After several weeks, mice harbouring a microbiota derived from donors with impaired growth (which we will call growth-stunted mice) gained significantly less weight than the control group given the microbiota of healthy children. However, if the two groups were housed in the same cage, microbes from the controls were rapidly transferred to the growth-stunted mice, restoring the animals' weight to healthy levels. The researchers traced this effect to two bacterial species — Ruminococcus gnavus and Clostridium symbiosum. When introduced into germ-free mice along with the microbiota from donors who had impaired growth, these species promoted a robust weight gain (Fig. 1).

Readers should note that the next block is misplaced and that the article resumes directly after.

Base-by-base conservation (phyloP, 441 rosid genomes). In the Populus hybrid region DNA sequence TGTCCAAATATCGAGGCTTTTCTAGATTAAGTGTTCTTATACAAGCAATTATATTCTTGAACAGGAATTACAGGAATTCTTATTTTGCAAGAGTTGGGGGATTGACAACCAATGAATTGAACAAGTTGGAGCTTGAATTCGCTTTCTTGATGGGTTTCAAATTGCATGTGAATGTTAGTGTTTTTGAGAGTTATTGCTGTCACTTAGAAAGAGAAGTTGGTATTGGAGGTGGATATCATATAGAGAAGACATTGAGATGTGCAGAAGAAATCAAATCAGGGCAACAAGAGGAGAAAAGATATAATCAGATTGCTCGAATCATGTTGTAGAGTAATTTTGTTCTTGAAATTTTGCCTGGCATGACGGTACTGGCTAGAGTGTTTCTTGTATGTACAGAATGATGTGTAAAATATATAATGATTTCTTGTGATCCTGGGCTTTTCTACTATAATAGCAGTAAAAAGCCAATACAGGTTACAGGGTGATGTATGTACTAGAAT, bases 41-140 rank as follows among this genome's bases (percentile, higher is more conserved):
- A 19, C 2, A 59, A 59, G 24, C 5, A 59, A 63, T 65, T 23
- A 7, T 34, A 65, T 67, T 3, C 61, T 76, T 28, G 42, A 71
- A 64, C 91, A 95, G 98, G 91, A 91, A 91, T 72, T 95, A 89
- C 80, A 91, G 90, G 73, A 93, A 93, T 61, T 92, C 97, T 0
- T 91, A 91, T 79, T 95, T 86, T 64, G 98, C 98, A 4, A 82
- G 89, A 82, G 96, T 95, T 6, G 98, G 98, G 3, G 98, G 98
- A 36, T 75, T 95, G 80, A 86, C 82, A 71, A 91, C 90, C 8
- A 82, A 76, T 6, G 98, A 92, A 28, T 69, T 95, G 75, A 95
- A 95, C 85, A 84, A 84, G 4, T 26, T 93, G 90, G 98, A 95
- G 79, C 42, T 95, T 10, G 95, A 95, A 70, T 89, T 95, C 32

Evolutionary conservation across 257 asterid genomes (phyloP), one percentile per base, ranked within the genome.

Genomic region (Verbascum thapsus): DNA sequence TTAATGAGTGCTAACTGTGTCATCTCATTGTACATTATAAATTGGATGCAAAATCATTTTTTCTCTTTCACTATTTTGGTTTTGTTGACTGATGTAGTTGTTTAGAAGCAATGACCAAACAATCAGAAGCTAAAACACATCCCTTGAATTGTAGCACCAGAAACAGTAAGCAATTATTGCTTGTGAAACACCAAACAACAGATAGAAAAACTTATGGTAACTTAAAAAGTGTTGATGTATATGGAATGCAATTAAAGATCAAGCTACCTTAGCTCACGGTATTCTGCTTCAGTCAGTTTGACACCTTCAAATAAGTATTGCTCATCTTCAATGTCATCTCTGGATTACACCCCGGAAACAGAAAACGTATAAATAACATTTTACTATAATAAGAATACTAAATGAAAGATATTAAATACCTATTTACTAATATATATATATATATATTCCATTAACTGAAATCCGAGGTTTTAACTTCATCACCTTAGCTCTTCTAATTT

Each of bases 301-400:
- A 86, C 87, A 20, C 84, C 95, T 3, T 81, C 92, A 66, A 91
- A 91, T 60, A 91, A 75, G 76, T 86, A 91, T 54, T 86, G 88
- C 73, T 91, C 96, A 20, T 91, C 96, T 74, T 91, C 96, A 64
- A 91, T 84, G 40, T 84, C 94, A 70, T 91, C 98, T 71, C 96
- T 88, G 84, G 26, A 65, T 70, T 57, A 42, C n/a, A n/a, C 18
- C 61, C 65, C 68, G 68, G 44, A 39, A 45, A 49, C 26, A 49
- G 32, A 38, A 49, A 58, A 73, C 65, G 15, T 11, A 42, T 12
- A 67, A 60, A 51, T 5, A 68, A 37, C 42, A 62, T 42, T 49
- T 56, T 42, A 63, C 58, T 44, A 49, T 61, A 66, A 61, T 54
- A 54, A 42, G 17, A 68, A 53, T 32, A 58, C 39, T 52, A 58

To gain insight into how R. gnavus and C. symbiosum promoted growth, Blanton et al. examined the stools and livers of the mice using mass spectrometry. Levels of by-products of amino-acid breakdown were decreased in the livers of mice that had restored weight gain compared with those in growth-stunted mice. The authors speculate that the addition of the two species shifted the animals' metabolism away from energy extraction, which involves amino-acid breakdown, towards growth and lean-mass building.